My Apps

(Updated 10 January 2016)

These are the applications I have on my Nook®, smartphone, iPad and laptop that help me keep track of my recipes.  They also include a couple I find to be helpful in general cooking and baking.

Pepperplate bills itself as “Finally, some help in the kitchen.”  It is all that and more.  Rather than simply tell you what it is, I suggest you follow the link and check it out for yourself.  The app makes my life so much easier.

Pinterest [“Save all the stuff you love (recipes! articles! travel ideas!) right here on Pinterest]” is a great place to find recipes for all kinds of food.  I have a few boards there with bread recipes (my Pinterest boards).

My Cookbook lets you create your own digital cookbook. This is the only recipe app that allows you to build your own recipe database. You build this database gathering recipes on the web and using the import features.  There is also a version for your desktop/laptop as well.

Recipe Calculator  Simple to use recipe portion calculator.  Recipe’s for 4 and need to feed 6?  Recipe Calculator will tell you the answer.  Converts fractions to fractions.  Includes metric and Imperial conversions!

Evernote and Evernote Food are two apps that go hand-in-glove with one another. As you can probably tell from their names, they’re both made by the same company. Evernote is arguably the best application available for keeping track of your information. While I don’t have room to discuss it here, I’ll post a separate entry on it. Evernote Food helps you find, create, and store recipes from around the Web. More on that later as well.

January 10, 2016 Update

Evernote recently announced they are discontinuing Evernote Food.

NY Times Cooking

I also recently discovered the New York Times collection. It’s another free service, and what I like about it is that in addition to allowing you to store their recipes in your on on-line Recipe Box, if you like, it will also copy them to Evernote.

OneNote (20 August 2015)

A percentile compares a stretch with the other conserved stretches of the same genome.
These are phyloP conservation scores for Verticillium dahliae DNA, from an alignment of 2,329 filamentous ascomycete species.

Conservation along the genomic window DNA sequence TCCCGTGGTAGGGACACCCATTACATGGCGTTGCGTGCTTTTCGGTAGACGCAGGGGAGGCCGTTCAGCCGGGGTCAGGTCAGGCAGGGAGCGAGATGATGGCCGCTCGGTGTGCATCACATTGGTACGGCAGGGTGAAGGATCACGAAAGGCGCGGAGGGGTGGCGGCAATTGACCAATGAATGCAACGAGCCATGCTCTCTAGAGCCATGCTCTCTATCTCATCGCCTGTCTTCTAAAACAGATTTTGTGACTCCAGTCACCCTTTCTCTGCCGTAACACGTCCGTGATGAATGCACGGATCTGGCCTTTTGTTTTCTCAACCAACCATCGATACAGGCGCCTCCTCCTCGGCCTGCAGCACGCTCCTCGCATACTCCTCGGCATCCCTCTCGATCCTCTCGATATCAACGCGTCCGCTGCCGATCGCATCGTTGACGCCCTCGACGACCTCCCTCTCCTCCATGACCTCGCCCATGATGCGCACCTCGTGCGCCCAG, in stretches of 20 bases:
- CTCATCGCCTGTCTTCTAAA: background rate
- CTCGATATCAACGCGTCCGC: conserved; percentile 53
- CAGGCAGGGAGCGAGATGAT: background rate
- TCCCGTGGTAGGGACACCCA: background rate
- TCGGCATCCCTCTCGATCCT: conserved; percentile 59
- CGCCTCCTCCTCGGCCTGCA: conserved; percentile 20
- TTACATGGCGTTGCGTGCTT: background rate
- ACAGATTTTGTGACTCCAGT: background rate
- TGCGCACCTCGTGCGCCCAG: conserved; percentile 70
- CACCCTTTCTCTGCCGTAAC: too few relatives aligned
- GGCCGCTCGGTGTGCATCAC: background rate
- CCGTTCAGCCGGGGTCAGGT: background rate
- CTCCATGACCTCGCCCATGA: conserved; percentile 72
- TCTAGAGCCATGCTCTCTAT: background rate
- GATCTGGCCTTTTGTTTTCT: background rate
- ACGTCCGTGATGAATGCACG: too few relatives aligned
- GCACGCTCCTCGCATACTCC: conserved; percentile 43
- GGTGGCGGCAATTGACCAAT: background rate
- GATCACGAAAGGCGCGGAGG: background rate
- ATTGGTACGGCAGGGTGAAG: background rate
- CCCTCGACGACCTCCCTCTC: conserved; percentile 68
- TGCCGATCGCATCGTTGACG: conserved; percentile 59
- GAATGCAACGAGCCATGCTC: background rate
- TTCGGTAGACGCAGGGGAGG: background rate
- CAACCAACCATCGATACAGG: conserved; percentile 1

Although my copy of MS Office 2010 came with OneNote, I never used it until this month. After all, I had Evernote, so what else did I need, right?

Then came Windows 10. I’m not even going to get into how much it sucks I dislike it (that’s for another post of its own), but I will say that one of the best things about it is that it comes with OneNote 2013.

The other best thing is that OneNote is now free.

Like Evernote, OneNote allows for the creation of multiple notebooks. And like Evernote, your data is stored in the cloud, so that you can access it anywhere you have an internet connection. Also like Evernote, you can also have notebooks stored right on your device–the diference being that you can only access them from that device.

My Notebook

One of the notebooks I’ve created is called Food & Nutrition. Inside the notebook, I have several sections, which is where the first notable difference between OneNote and Evernote comes in: Evernote allows notes within notebooks, and you can’t nest notebooks inside a notebook. OneNote, on the other hand, allows different sections within notebooks, which in effect is nesting notebooks within a notebook.

 

onenote sections

Think of OneNote as your old binder from high school or college. You could open the 3 rings and add tabbed dividers to separate your different subjects, right? Well, that’s exactly the model for OneNote’s notebooks, sections, and pages. And as you can see from my notebook, I have sections for Shopping, Recipes, and Techniques.

In my Shopping section, I have a page for each of the stores I shop in regulary. Each of those pages has a check list for what I usually buy at that particular store.

As you can see, there’s also a tab (section) for recipes, which should be self-explanatory. What isn’t obvious, however, is how I actually put recipes into that section.

Enter OneNote Clipper

OneNote Clipper is a nifty free Microsft utility that is an add-on for your Chrome browser. And unfortunately, it’s not for Firefox. There is a way to clip directly to Firefox, and I’ve actually added the bookmarklet, but now I don’t remember how, when, or where I found it. So sue me. neh?

Anyway, follow the link above to read all about the Clipper. After all, it’s all there, and I’m lazy, so why should I retype all of that information, especially since it’s got lovely graphics, too!

Conclusion

OneNote is indeed a very useful tool. And while it still won’t completely replace Evernote (at least for me), I find myself using it more often than before, and more often than I use my beloved Evernote.

 

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